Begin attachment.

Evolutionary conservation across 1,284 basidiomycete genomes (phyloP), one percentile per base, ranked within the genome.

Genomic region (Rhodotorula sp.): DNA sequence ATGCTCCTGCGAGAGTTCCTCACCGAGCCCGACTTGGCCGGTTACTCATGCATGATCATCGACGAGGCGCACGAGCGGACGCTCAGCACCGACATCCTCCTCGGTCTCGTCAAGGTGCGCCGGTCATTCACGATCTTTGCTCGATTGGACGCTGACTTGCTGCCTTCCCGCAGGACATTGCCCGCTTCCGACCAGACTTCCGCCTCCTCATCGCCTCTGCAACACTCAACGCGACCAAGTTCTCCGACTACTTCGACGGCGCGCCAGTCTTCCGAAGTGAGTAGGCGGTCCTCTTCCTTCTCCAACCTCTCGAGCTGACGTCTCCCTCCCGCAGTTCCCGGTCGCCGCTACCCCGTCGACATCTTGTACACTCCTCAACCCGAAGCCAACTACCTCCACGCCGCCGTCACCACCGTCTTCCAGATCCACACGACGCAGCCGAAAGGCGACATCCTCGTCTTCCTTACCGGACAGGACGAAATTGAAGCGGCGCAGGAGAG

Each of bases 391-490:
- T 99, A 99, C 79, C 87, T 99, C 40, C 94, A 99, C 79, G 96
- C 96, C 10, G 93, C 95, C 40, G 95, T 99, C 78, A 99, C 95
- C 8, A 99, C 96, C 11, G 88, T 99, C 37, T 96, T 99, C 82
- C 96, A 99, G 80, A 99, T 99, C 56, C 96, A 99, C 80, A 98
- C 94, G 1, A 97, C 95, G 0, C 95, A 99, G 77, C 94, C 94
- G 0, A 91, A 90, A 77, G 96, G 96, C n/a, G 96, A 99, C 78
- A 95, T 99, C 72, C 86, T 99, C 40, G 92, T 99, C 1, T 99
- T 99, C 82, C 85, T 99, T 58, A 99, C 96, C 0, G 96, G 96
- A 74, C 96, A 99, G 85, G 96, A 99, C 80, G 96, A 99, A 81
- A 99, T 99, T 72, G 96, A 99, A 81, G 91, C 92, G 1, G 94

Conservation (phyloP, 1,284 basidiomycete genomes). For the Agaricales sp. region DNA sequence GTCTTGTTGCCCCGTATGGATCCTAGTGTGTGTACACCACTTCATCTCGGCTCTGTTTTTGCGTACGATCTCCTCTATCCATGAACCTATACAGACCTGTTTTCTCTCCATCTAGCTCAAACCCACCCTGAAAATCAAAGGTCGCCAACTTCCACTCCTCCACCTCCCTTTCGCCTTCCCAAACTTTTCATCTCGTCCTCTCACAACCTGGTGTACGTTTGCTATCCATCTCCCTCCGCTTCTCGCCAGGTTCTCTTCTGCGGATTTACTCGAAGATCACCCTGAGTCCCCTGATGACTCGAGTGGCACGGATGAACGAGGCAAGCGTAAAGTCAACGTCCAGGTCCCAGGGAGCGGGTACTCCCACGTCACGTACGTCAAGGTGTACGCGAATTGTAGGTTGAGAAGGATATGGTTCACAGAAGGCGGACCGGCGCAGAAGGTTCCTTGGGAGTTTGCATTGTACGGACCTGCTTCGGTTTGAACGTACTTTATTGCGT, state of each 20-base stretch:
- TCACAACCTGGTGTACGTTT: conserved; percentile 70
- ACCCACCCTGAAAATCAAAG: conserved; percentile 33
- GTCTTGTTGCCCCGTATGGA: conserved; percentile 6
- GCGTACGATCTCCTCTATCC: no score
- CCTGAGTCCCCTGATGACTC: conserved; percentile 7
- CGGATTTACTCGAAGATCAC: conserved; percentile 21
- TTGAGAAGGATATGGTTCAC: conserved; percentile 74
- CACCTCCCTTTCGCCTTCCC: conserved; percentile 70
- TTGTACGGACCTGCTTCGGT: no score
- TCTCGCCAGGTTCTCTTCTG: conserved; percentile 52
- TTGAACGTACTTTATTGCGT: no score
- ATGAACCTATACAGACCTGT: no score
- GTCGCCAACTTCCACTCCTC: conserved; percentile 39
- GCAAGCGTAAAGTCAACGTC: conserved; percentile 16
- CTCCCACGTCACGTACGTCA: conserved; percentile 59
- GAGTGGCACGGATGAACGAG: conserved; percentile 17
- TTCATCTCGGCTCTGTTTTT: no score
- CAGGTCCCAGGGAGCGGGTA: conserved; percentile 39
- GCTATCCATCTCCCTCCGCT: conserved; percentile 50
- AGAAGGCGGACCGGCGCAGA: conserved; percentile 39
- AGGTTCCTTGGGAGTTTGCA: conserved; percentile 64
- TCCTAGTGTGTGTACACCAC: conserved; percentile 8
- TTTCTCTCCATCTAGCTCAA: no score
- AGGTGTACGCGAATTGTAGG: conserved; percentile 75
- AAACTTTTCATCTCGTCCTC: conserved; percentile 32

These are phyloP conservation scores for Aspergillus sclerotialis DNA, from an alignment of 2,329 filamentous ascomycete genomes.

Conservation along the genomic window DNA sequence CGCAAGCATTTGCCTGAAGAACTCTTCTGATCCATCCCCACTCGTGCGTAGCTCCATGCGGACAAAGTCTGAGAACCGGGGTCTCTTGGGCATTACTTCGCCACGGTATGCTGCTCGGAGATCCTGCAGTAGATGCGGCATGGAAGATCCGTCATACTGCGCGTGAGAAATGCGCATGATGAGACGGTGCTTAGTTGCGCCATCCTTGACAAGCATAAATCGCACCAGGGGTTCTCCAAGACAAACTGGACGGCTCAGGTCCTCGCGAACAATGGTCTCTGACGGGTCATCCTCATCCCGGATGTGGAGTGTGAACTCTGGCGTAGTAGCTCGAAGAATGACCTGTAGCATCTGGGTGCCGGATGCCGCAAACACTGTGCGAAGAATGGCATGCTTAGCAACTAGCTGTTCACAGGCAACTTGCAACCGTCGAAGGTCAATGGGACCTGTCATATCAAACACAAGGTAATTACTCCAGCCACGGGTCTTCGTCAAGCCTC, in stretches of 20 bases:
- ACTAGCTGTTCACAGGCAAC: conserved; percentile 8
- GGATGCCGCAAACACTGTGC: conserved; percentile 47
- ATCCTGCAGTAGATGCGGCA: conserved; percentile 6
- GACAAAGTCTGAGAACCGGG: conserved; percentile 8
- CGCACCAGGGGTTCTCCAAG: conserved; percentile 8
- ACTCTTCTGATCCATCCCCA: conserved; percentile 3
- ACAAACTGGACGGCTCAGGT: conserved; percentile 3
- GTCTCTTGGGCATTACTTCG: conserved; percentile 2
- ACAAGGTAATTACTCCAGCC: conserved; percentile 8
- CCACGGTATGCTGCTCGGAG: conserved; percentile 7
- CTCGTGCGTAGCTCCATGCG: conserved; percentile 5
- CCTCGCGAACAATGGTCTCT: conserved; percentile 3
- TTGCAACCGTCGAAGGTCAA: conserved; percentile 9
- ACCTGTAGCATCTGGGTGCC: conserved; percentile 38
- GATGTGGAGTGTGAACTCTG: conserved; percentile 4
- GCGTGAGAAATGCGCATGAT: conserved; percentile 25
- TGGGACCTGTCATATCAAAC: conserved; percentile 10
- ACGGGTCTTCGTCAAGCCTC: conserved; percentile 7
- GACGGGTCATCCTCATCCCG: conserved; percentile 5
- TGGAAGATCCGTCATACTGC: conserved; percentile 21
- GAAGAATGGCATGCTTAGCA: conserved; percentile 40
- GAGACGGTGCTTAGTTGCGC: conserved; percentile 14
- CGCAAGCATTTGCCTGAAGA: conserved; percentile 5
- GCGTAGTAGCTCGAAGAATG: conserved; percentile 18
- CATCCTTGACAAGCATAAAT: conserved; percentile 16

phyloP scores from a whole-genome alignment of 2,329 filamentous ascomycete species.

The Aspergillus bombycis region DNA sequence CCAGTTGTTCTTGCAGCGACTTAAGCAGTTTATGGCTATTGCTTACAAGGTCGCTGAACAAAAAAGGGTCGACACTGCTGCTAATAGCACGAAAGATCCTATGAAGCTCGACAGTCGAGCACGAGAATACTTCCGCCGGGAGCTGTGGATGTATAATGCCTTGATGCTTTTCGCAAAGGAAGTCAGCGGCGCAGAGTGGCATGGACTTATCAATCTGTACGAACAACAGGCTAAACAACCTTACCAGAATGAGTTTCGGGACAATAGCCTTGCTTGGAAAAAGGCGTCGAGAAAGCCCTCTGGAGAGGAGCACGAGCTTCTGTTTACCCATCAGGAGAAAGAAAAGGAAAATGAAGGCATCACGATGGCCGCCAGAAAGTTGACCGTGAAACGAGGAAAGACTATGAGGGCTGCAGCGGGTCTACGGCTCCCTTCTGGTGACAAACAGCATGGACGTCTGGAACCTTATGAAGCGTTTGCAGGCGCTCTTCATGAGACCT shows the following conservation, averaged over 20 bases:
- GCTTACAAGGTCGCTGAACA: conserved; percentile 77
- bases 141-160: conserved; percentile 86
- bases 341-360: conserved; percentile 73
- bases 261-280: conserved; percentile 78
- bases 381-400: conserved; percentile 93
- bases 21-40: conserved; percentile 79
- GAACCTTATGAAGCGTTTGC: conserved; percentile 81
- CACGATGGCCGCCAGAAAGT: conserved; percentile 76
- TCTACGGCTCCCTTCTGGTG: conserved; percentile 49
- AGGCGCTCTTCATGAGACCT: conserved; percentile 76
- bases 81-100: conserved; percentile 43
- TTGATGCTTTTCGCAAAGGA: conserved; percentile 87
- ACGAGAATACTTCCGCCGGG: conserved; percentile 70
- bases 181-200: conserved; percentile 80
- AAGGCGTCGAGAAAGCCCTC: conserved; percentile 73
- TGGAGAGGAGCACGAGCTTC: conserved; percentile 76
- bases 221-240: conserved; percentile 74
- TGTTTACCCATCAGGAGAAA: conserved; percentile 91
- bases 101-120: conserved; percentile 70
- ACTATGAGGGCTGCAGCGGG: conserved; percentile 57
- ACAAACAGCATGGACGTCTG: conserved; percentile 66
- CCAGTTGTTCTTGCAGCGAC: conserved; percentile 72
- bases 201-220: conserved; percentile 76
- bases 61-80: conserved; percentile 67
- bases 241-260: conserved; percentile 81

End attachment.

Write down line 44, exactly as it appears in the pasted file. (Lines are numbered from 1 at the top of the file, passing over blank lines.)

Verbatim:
- ATCCTGCAGTAGATGCGGCA: conserved; percentile 6